The automotive industry is changing. With global governments set on reducing emissions, and in the UKs case, a blanket ban on the sales of new petrol and diesel-powered vehicles by 2030, the race for electric is in full swing.
Whatever your thoughts on electric vehicles (EVs), we are in the biggest revolution in motoring history since Henry Ford first launched production back in 2013. With big-name brands such as Volkswagen pledging 70% of all new cars to be all-electric by 2030, Jaguar only electric by 2025, and Lotus exclusively electric by 2028, soon your buying options will be limited.
Want to know more? Here we take a look at why the future is electric:
The green industrial revolution
Back in November 2020, Boris Johnson announced the government’s ten-point plan for a green industrial revolution. While the original plan to ban the sale of all new petrol and diesel vehicles was first revealed in 2017 with a 2040 deadline, further evidence surrounding the cost of high emissions brought the date forward to 2030.
The message was clear: the electric revolution is here to stay for a greener, more sustainable Britain.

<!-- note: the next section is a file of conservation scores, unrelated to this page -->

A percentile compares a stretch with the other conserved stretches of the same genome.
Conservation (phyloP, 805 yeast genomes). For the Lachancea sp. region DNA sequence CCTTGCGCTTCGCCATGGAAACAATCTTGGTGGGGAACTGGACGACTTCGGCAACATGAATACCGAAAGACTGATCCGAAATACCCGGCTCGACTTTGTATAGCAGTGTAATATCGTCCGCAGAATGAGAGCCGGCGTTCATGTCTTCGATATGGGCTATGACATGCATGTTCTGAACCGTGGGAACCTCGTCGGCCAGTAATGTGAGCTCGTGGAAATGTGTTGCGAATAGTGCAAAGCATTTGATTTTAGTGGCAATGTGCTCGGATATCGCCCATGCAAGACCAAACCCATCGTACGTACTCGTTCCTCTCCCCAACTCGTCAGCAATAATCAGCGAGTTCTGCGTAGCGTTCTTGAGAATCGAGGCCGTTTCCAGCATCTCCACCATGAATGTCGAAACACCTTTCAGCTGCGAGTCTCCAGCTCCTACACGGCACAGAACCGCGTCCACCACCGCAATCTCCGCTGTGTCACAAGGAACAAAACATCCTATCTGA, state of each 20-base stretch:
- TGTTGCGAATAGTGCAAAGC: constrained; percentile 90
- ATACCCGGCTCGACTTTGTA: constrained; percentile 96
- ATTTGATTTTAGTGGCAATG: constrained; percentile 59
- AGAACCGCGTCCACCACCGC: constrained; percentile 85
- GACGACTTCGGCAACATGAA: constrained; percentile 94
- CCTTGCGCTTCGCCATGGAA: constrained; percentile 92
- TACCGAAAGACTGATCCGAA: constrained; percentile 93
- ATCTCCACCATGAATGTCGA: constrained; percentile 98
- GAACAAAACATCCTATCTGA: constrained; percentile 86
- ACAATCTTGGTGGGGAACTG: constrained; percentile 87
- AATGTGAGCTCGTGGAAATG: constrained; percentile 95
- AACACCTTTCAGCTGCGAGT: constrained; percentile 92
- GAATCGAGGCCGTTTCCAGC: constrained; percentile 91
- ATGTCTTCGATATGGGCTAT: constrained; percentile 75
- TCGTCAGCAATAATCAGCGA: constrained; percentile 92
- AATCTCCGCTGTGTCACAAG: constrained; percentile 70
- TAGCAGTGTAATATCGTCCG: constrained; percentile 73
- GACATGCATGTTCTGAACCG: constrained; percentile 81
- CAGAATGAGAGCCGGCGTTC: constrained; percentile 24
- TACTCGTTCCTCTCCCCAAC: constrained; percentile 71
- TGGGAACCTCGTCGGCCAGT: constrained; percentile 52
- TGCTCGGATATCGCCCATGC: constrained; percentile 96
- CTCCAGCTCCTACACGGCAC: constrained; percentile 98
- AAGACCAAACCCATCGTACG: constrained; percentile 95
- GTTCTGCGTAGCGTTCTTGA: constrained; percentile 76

Further research from the Office of National Statistics (ONS) reported that from 2019, “transport was responsible for 27% of total UK greenhouse gas (GHG) emissions.” Then you have to stop and think about the Mayor of London’s flagship Ultra Low Emission Zone (ULEZ) in the capital.
First launched in April 2019 to combat the illegal levels of toxic air pollution and protect public health, ULEZ was set up across Central London, covering the same area as the Congestion Zone. Operating seven days a week, 24 hours a day, all year round bar Christmas Day, motorists can face a £12.50 daily charge if their vehicle doesn’t meet the ULEZ emission standards.
With mounting pressure on drivers to curb their emissions, by either investing in a Euro 4 petrol or Euro 6 diesel as a minimum, the only way to fully tackle the rising levels of NO2 and particular matter (PM) is to own a pure electric vehicle. Zero tailpipe emissions, zero pollution.
The face of the automotive industry is changing
Tesla is well known for its innovative, forward-thinking tech, and with Elon Musk at the helm, you can guarantee that his team will continue to defy expectations and shake the industry. Since the Roadster’s stellar debut in 2008, Tesla launched its first car – and you’ve guessed it, it was completely electric.
Reaching an impressive 245 miles on a single charge during company tests, the Roadster reached an unprecedented range for a production electric car.
Fast forward to today, and all the major brands from Audi to VW are developing bolder, stronger and further-reaching EVs than ever before. The industry is listening from General Motors announcing that they will only make electric vehicles by 2035 to Ford only selling electric in Europe by 2030.
Yes, range anxiety still plagues the minds of motorists. With the lack of infrastructure and access to rapid charge points a bugbear for most considering the switch, there are still a few bumps to be faced along the road.